Florida Coastal School of Law competitors won the 2011 National Sports Law Moot Court Competition, known as the Mardi Gras Competition due to its timing during the week before Mardi Gras, this spring in New Orleans.
The team’s success followed an impressive showing during the 2010 competition, won by Dazi Lenoir Williams and Drew Parrish-Bennett, who also was named competitor of the year.
A statement on the organizers’ website said, “all of the judges were impressed with the quality of the teams from the first round through the finals.” The Sports Lawyers Journal and Sports Lawyers Association helped put the competition together. Former president of the Washington Nationals and Atlanta Braves Stan Kasten, a Columbia Law School graduate, was the celebrity guest judge during the final round.
“The competition draws together some of the best sports lawyers in the country to serve as judges,” said Alexander G. “Sander” Moody of the competition, which draws participants from between 35 and 45 law schools annually. “The competition evaluates students on research, writing and oral arguments.”
The school’s consistent achievement has helped it preserve a respectable foothold in the country’s elite sports law field. Coastal Law is one of three schools in the country offering a sports law certificate program. The annual competition allows the law school to showcase the strength of its students to a national audience and industry specialists.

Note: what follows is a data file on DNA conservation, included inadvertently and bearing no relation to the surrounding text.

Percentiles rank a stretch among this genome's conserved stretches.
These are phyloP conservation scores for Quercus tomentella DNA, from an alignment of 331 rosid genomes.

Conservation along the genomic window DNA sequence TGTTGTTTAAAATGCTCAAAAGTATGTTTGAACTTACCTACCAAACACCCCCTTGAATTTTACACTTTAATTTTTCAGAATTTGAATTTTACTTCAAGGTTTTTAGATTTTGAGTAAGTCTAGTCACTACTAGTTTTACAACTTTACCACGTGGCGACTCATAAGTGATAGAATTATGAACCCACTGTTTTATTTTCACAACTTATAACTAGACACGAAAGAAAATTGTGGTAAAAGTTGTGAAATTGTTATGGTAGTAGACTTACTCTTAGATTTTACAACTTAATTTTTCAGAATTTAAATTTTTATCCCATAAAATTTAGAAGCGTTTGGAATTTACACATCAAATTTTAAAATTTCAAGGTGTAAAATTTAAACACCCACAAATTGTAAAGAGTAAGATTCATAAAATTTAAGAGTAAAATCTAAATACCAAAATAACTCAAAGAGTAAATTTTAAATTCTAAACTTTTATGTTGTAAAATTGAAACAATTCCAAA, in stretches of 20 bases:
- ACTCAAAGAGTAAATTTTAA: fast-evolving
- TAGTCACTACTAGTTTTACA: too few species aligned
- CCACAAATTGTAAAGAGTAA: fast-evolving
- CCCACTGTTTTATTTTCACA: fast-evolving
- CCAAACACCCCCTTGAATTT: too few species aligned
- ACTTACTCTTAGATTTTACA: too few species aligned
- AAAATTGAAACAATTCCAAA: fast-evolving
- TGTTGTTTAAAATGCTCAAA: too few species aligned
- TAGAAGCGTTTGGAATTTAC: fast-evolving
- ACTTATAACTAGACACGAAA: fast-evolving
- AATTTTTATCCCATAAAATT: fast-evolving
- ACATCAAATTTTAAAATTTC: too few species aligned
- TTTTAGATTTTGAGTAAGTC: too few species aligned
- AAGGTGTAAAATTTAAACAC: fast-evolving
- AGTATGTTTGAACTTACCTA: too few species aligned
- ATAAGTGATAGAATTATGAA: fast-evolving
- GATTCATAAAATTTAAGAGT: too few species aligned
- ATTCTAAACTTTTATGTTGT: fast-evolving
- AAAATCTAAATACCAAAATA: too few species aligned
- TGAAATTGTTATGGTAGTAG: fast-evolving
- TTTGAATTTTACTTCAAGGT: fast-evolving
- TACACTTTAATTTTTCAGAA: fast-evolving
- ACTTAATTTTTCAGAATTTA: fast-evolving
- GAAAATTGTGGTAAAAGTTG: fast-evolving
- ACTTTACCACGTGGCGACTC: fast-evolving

“This gives us an opportunity to demonstrate to the legal community the consistently high quality of our students,” Moody said. “What we’re able to get in, in an objective way, is confirmation of what I see across the podium when I’m teaching — and that’s some of the best law students in the country.”
The school’s Center for Law and Sports includes some of the country’s top sports law attorneys, including Dean Peter Goplerud, former Olympic swimmer and Title IX expert Nancy Hogshead-Makar, Roger Groves and former professional baseball player Rick Karcher. Goplerud is one of the primary authors of the sports law case book.
Coastal Law’s Sports Law Certificate program, which includes a core of coordinated courses about sports industry functions under state and federal laws, is administered through the school’s Center for Law and Sports.
“We’re all about advocacy — that’s what is special about Mardi Gras,” said Moody, who coaches the team. “It gives our moot court the opportunity to draw on the law school’s recognized expertise in sports law and work with professors renowned in the field.”